Critics See Crusaders in New US Military Medal
The Department of Defense announced a new medal to be worn by members of the US military who have participated in Operation Inherent Resolve:
The medal is retroactive to June 15, 2014, and is for service members based in Iraq or Syria, those who flew missions over those countries, and those who served in contiguous waters for 30 consecutive days or 60 nonconsecutive days, officials said.
Writing at The Atlantic, Uri Friedman takes issue with the medal as “too crusadery” in a passive-aggressive missive demonstrating a lack of awareness of the US military:
The medal features a mail-cloaked hand clutching a sword—a curious image for a campaign that largely consists of air strikes and support for local ground forces.
More importantly, it’s surprising because ISIS, in its propaganda, often depicts the Western participants in that campaign as modern-day Christian Crusaders invading the Middle East once again.
It turns out, though, Friedman wasn’t the first to find religious connotation in the imagery. He cites Thomas Gibbons-Neff at the Washington Post, who said:
It is unclear why the hand is wearing what appears to be medieval armor. Imagery of that sort could be construed to imply religious zealotry — insignia and call signs that invoke armor-clad crusaders have embroiled the U.S. military in controversy before. Last year, two Army units were criticized for using crusader names, shields and imagery in their unit logos.
The military is in somewhat of a Catch-22. Imagery that might be somewhat related to knighthood is prevalent in the military’s “martial” iconography. References to knighthood are a common allusion to honor, strength, and courage, and have been for centuries — yet, they apparently leave plenty of room for Monday-morning “experts” to presume the military is hinting at a religious crusade.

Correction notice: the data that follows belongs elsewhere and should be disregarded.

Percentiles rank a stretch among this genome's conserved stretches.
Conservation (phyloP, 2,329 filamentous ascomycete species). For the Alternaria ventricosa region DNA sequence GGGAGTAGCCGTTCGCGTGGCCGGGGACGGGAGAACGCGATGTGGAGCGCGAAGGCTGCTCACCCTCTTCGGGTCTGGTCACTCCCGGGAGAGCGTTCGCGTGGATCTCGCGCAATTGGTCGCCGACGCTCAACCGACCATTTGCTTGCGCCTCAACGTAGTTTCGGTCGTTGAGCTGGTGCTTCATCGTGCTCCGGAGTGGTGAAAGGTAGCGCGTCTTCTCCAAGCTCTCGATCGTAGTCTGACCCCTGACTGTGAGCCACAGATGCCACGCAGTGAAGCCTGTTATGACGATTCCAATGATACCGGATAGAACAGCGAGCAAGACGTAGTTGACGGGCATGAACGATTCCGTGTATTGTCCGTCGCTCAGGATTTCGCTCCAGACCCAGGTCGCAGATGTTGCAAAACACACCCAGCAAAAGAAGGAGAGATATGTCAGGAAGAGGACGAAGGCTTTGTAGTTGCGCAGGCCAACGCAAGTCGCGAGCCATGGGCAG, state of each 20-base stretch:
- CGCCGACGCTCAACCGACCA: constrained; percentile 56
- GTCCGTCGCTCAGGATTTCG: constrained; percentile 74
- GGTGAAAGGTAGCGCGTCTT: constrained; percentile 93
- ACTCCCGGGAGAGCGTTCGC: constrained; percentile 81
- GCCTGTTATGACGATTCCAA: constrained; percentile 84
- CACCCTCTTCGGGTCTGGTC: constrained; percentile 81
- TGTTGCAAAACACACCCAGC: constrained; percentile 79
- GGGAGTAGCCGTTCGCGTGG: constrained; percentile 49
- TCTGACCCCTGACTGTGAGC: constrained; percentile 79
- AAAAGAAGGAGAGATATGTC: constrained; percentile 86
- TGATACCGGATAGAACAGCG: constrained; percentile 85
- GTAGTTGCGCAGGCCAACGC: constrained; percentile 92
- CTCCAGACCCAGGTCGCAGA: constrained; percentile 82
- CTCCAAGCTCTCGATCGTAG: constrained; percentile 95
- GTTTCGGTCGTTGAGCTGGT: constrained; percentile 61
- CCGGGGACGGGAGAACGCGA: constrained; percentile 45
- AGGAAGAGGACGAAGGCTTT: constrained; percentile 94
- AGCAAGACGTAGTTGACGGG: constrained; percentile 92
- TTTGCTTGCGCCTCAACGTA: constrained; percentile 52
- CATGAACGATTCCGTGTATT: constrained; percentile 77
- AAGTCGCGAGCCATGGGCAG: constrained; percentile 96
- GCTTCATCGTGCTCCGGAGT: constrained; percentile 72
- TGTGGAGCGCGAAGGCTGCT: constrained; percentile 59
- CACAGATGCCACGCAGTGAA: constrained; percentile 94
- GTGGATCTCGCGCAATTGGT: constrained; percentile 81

Like any large institution, it is possible that despite its best efforts the DoD might inadvertently produce imagery that was offensive or communicated a message it never intended. That said, the nit-picking of every possible permutation of artistry in everything the military produces — and then implying an international travesty out of said nitnoid minutiae, based on the potential offense of America’s violent adversaries — has reached a fever pitch in ridiculousness.
Sometimes a spade is just a spade.
As an aside, note the Washington Post made a reference to complaints about crusader imagery in the US Army last year. Those were, of course, from Michael “Mikey” Weinstein, who was apparently late to the party on this latest hypersensitivity.